History of the Marbles
In 1901 two scholars, Paul Hartwig, a German archaeologist, and Francis Kelsey, a professor from the University of Michigan, purchased fragments of Roman relief sculptures on the antiquities market in Rome. They were apparently unaware of each other's purchases. Hartwig presented his nine sculptures to the Museo Nazionale Romano in Rome, and Kelsey donated his six fragments to the University of Michigan. Then the detective work began.
Although scholars knew the sculptural fragments had been found near a building that the emperor Diocletian (AD 284-305) had constructed on the Quirinal Hill in Rome, they did not know to which ancient Roman building the sculptures belonged.
On the basis of style and workmanship, the fragments were dated to the Flavian era, two hundred years before Diocletian's reign. As early as 1904 Hartwig conjectured that the fragments he had acquired might have come from the Templum Gentis Flaviae. Roman authors tell us that the Flavian emperor Domitian built this temple dedicated to his family on the site of his birthplace on the Quirinal Hill.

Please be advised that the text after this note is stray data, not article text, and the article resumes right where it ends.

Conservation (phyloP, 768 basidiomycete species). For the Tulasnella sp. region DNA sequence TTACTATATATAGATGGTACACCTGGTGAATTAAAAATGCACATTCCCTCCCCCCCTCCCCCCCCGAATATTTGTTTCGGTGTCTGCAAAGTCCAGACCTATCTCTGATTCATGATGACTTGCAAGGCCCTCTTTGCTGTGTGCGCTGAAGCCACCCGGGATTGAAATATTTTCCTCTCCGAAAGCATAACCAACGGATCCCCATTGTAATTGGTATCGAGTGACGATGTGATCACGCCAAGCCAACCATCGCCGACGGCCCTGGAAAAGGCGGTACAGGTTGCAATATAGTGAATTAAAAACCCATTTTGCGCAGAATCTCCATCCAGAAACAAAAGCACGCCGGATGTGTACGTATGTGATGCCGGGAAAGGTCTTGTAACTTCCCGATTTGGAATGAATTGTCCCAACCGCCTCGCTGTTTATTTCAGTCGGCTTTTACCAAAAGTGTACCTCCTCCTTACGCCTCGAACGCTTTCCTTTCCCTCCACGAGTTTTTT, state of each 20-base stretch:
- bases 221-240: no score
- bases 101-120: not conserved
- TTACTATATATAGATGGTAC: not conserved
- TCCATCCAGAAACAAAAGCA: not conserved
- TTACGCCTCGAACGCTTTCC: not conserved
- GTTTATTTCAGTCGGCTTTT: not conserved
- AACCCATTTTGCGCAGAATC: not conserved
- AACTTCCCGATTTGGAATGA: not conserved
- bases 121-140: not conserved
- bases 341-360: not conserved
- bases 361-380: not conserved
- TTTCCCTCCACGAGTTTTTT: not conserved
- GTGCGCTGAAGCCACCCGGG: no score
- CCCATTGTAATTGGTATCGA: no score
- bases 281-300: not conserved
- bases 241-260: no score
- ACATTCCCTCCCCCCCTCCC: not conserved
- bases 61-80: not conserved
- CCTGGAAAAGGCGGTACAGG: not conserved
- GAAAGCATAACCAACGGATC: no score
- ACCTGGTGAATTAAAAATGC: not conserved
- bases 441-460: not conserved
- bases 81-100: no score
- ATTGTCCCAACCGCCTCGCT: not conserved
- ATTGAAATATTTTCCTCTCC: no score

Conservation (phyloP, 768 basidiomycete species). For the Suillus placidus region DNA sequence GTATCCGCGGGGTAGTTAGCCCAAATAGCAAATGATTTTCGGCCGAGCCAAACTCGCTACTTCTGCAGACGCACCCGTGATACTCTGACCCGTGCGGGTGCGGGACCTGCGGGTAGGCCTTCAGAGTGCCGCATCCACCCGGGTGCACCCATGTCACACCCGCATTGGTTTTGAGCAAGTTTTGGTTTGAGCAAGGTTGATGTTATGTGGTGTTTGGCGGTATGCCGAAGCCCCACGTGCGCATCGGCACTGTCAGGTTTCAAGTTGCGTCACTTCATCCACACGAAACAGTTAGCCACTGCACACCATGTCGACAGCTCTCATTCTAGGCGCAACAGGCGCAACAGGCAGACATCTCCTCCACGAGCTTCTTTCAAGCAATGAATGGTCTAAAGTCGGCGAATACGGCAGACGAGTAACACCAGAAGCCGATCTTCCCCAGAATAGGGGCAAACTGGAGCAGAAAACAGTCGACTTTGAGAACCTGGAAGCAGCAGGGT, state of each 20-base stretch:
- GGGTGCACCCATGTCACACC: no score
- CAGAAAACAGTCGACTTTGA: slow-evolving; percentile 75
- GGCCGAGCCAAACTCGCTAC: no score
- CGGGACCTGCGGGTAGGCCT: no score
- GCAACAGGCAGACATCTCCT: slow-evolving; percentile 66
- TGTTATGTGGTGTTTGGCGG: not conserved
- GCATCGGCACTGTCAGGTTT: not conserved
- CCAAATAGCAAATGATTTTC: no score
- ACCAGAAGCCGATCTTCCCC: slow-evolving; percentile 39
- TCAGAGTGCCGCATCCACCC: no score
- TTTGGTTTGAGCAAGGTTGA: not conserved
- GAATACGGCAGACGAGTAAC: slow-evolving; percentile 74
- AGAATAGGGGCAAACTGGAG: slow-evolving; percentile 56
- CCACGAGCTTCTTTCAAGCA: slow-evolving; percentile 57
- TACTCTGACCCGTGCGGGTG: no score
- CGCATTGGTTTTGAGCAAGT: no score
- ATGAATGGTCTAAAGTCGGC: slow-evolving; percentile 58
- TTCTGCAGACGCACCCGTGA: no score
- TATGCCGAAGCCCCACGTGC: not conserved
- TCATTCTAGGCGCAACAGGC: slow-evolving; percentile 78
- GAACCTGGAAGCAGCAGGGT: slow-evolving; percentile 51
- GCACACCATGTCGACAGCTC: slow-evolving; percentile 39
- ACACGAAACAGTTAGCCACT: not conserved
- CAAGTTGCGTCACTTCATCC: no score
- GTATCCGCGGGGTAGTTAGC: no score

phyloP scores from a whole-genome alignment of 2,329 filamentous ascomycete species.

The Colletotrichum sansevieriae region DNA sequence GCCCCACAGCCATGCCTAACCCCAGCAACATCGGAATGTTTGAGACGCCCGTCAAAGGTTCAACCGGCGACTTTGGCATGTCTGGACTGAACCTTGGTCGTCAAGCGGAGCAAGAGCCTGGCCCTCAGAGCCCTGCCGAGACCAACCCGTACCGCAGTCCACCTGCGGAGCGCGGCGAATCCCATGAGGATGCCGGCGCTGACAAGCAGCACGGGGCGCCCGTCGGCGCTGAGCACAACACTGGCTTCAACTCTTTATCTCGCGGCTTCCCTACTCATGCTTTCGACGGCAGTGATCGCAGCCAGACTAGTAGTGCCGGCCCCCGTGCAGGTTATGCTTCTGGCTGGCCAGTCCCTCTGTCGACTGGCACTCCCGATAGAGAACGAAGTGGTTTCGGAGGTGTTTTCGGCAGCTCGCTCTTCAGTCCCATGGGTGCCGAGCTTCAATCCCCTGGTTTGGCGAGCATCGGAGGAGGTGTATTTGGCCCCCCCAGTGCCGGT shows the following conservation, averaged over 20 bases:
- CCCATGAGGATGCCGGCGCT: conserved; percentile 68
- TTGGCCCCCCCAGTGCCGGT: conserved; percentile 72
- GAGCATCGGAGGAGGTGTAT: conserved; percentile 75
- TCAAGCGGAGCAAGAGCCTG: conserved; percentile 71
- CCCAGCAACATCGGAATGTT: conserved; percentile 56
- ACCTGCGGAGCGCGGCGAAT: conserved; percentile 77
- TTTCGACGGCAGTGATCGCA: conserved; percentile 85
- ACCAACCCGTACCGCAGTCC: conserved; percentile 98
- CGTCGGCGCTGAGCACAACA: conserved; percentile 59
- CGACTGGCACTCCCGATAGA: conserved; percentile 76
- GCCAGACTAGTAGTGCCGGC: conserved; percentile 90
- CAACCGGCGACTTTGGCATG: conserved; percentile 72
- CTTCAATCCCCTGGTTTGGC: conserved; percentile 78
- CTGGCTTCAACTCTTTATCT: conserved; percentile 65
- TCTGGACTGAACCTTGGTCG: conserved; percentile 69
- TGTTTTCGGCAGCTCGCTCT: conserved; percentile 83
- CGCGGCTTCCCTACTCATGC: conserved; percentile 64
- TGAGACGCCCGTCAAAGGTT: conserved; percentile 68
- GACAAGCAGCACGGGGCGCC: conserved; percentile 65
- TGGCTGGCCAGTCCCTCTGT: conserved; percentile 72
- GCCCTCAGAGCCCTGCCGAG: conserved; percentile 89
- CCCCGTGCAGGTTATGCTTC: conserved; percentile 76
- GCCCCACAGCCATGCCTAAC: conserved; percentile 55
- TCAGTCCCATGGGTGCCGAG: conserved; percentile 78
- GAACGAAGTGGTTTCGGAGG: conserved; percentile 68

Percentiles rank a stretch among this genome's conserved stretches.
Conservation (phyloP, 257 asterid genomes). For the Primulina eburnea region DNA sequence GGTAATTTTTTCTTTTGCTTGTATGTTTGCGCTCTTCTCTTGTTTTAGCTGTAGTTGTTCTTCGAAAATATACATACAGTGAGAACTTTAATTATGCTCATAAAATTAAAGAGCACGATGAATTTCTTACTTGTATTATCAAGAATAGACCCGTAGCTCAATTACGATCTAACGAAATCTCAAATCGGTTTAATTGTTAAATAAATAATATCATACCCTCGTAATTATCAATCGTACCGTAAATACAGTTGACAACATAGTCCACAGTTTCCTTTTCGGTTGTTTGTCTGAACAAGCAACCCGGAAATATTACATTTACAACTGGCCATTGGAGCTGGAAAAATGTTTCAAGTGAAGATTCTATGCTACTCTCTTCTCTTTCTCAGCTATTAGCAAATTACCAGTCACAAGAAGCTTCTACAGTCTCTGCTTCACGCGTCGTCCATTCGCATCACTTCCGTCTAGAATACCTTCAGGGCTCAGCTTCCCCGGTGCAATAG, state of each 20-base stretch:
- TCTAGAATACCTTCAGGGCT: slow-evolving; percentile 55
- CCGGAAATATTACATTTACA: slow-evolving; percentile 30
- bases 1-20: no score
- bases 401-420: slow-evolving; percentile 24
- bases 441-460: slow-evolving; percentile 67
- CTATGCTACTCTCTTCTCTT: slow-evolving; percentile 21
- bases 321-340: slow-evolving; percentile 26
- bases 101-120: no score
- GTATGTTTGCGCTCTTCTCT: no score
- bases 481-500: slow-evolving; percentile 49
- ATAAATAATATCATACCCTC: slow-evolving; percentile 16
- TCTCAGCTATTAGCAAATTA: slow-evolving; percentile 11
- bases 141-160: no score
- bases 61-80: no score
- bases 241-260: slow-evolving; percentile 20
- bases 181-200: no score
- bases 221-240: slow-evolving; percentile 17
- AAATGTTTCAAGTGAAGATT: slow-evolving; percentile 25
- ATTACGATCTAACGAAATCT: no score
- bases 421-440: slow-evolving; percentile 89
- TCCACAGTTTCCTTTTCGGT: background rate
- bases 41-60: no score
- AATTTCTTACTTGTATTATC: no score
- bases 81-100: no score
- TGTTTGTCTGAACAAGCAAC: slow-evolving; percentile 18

However, the fragments that Kelsey had purchased remained unidentified for almost eighty years. In 1977, Anne Haeckl proposed that the head of Vespasian may have come from the Templum Gentis Flaviae, but it was not until 1978 that it was discovered, by Professor Gerhard Koeppel of the University of North Carolina, that the Hartwig head of a soldier (MNR 310257) and the Kelsey breastplate (KM 2431) joined perfectly. This discovery ultimately led to the current collaboration between the Kelsey Museum of Archaeology and the Soprintendenza Archeologica di Roma.
In 1980, Professor Koeppel published all the Hartwig-Kelsey fragments and attributed them to the Templum Gentis Flaviae. The rejoined Hartwig-Kelsey fragments represent the earliest surviving example of sculptural decoration from a Roman imperial funerary complex.
Copyright ©1997, 2002 Ministero per i Beni Culturali e Ambientali, Soprintendenza Archeologica di Roma and the Kelsey Museum of Archaeology, University of Michigan. All rights reserved.